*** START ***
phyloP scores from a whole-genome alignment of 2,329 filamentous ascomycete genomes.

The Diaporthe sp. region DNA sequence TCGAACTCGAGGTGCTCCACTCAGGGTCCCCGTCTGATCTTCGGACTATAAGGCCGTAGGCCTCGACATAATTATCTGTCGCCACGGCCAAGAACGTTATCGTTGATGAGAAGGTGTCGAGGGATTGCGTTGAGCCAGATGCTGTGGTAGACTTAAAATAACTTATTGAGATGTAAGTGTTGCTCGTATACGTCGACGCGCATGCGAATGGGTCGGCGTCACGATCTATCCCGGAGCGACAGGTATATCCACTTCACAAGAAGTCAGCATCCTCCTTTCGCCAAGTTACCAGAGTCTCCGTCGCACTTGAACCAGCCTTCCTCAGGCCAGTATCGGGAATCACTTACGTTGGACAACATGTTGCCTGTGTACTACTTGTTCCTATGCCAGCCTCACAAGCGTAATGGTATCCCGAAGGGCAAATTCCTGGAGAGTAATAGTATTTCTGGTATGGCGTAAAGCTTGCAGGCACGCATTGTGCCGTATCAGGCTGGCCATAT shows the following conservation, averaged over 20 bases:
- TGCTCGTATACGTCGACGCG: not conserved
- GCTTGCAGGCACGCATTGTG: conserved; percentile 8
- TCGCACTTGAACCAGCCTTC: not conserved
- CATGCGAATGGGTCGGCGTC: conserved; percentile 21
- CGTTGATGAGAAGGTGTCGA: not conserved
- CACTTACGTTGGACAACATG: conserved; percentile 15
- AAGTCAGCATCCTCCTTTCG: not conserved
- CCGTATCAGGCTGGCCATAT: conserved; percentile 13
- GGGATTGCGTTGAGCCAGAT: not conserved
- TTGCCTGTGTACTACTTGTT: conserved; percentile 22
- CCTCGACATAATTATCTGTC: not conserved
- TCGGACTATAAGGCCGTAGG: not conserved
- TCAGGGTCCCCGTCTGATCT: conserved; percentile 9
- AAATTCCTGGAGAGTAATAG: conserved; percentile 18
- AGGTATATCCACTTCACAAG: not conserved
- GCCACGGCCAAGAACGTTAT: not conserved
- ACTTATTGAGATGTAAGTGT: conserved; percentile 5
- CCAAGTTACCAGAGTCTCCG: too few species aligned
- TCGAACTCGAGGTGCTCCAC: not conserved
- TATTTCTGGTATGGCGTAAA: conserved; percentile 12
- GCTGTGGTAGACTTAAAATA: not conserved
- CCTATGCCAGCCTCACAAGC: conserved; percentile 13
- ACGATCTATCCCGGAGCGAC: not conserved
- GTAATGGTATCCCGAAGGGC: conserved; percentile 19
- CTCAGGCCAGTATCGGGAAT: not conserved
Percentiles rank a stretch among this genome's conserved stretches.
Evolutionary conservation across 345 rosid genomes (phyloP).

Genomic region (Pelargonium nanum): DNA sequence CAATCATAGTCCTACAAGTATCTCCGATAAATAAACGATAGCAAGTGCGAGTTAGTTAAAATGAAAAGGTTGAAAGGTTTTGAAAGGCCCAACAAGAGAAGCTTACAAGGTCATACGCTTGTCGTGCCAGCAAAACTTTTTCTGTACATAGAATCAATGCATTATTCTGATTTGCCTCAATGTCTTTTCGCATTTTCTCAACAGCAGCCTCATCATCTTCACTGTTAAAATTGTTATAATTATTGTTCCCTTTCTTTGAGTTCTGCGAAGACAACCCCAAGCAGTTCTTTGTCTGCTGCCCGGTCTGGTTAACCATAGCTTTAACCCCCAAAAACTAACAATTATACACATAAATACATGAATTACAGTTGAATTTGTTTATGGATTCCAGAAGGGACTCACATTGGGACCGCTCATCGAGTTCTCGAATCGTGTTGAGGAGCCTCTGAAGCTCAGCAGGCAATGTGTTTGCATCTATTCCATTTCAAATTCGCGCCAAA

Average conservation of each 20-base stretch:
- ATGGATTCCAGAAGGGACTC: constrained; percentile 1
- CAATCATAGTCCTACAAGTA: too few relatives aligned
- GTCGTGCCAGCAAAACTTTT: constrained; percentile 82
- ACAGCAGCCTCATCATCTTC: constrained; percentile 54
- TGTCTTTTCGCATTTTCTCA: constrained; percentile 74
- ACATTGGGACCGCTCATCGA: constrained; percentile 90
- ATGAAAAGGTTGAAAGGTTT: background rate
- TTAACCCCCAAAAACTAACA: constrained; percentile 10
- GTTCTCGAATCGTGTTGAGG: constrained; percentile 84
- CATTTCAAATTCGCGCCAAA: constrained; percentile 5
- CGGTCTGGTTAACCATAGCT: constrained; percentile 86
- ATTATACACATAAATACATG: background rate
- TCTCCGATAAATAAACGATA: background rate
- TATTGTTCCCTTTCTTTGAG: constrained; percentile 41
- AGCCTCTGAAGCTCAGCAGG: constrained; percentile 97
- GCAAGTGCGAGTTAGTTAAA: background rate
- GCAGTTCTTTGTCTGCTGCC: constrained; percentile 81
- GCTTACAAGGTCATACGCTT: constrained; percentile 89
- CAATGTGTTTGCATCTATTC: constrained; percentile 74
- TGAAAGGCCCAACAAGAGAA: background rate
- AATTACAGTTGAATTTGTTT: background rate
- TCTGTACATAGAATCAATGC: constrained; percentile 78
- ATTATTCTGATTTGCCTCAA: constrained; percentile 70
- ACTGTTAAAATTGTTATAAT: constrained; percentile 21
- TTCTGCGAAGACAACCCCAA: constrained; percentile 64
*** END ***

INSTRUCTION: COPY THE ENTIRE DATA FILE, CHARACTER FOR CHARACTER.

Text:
phyloP scores from a whole-genome alignment of 2,329 filamentous ascomycete genomes.

The Diaporthe sp. region DNA sequence TCGAACTCGAGGTGCTCCACTCAGGGTCCCCGTCTGATCTTCGGACTATAAGGCCGTAGGCCTCGACATAATTATCTGTCGCCACGGCCAAGAACGTTATCGTTGATGAGAAGGTGTCGAGGGATTGCGTTGAGCCAGATGCTGTGGTAGACTTAAAATAACTTATTGAGATGTAAGTGTTGCTCGTATACGTCGACGCGCATGCGAATGGGTCGGCGTCACGATCTATCCCGGAGCGACAGGTATATCCACTTCACAAGAAGTCAGCATCCTCCTTTCGCCAAGTTACCAGAGTCTCCGTCGCACTTGAACCAGCCTTCCTCAGGCCAGTATCGGGAATCACTTACGTTGGACAACATGTTGCCTGTGTACTACTTGTTCCTATGCCAGCCTCACAAGCGTAATGGTATCCCGAAGGGCAAATTCCTGGAGAGTAATAGTATTTCTGGTATGGCGTAAAGCTTGCAGGCACGCATTGTGCCGTATCAGGCTGGCCATAT shows the following conservation, averaged over 20 bases:
- TGCTCGTATACGTCGACGCG: not conserved
- GCTTGCAGGCACGCATTGTG: conserved; percentile 8
- TCGCACTTGAACCAGCCTTC: not conserved
- CATGCGAATGGGTCGGCGTC: conserved; percentile 21
- CGTTGATGAGAAGGTGTCGA: not conserved
- CACTTACGTTGGACAACATG: conserved; percentile 15
- AAGTCAGCATCCTCCTTTCG: not conserved
- CCGTATCAGGCTGGCCATAT: conserved; percentile 13
- GGGATTGCGTTGAGCCAGAT: not conserved
- TTGCCTGTGTACTACTTGTT: conserved; percentile 22
- CCTCGACATAATTATCTGTC: not conserved
- TCGGACTATAAGGCCGTAGG: not conserved
- TCAGGGTCCCCGTCTGATCT: conserved; percentile 9
- AAATTCCTGGAGAGTAATAG: conserved; percentile 18
- AGGTATATCCACTTCACAAG: not conserved
- GCCACGGCCAAGAACGTTAT: not conserved
- ACTTATTGAGATGTAAGTGT: conserved; percentile 5
- CCAAGTTACCAGAGTCTCCG: too few species aligned
- TCGAACTCGAGGTGCTCCAC: not conserved
- TATTTCTGGTATGGCGTAAA: conserved; percentile 12
- GCTGTGGTAGACTTAAAATA: not conserved
- CCTATGCCAGCCTCACAAGC: conserved; percentile 13
- ACGATCTATCCCGGAGCGAC: not conserved
- GTAATGGTATCCCGAAGGGC: conserved; percentile 19
- CTCAGGCCAGTATCGGGAAT: not conserved
Percentiles rank a stretch among this genome's conserved stretches.
Evolutionary conservation across 345 rosid genomes (phyloP).

Genomic region (Pelargonium nanum): DNA sequence CAATCATAGTCCTACAAGTATCTCCGATAAATAAACGATAGCAAGTGCGAGTTAGTTAAAATGAAAAGGTTGAAAGGTTTTGAAAGGCCCAACAAGAGAAGCTTACAAGGTCATACGCTTGTCGTGCCAGCAAAACTTTTTCTGTACATAGAATCAATGCATTATTCTGATTTGCCTCAATGTCTTTTCGCATTTTCTCAACAGCAGCCTCATCATCTTCACTGTTAAAATTGTTATAATTATTGTTCCCTTTCTTTGAGTTCTGCGAAGACAACCCCAAGCAGTTCTTTGTCTGCTGCCCGGTCTGGTTAACCATAGCTTTAACCCCCAAAAACTAACAATTATACACATAAATACATGAATTACAGTTGAATTTGTTTATGGATTCCAGAAGGGACTCACATTGGGACCGCTCATCGAGTTCTCGAATCGTGTTGAGGAGCCTCTGAAGCTCAGCAGGCAATGTGTTTGCATCTATTCCATTTCAAATTCGCGCCAAA

Average conservation of each 20-base stretch:
- ATGGATTCCAGAAGGGACTC: constrained; percentile 1
- CAATCATAGTCCTACAAGTA: too few relatives aligned
- GTCGTGCCAGCAAAACTTTT: constrained; percentile 82
- ACAGCAGCCTCATCATCTTC: constrained; percentile 54
- TGTCTTTTCGCATTTTCTCA: constrained; percentile 74
- ACATTGGGACCGCTCATCGA: constrained; percentile 90
- ATGAAAAGGTTGAAAGGTTT: background rate
- TTAACCCCCAAAAACTAACA: constrained; percentile 10
- GTTCTCGAATCGTGTTGAGG: constrained; percentile 84
- CATTTCAAATTCGCGCCAAA: constrained; percentile 5
- CGGTCTGGTTAACCATAGCT: constrained; percentile 86
- ATTATACACATAAATACATG: background rate
- TCTCCGATAAATAAACGATA: background rate
- TATTGTTCCCTTTCTTTGAG: constrained; percentile 41
- AGCCTCTGAAGCTCAGCAGG: constrained; percentile 97
- GCAAGTGCGAGTTAGTTAAA: background rate
- GCAGTTCTTTGTCTGCTGCC: constrained; percentile 81
- GCTTACAAGGTCATACGCTT: constrained; percentile 89
- CAATGTGTTTGCATCTATTC: constrained; percentile 74
- TGAAAGGCCCAACAAGAGAA: background rate
- AATTACAGTTGAATTTGTTT: background rate
- TCTGTACATAGAATCAATGC: constrained; percentile 78
- ATTATTCTGATTTGCCTCAA: constrained; percentile 70
- ACTGTTAAAATTGTTATAAT: constrained; percentile 21
- TTCTGCGAAGACAACCCCAA: constrained; percentile 64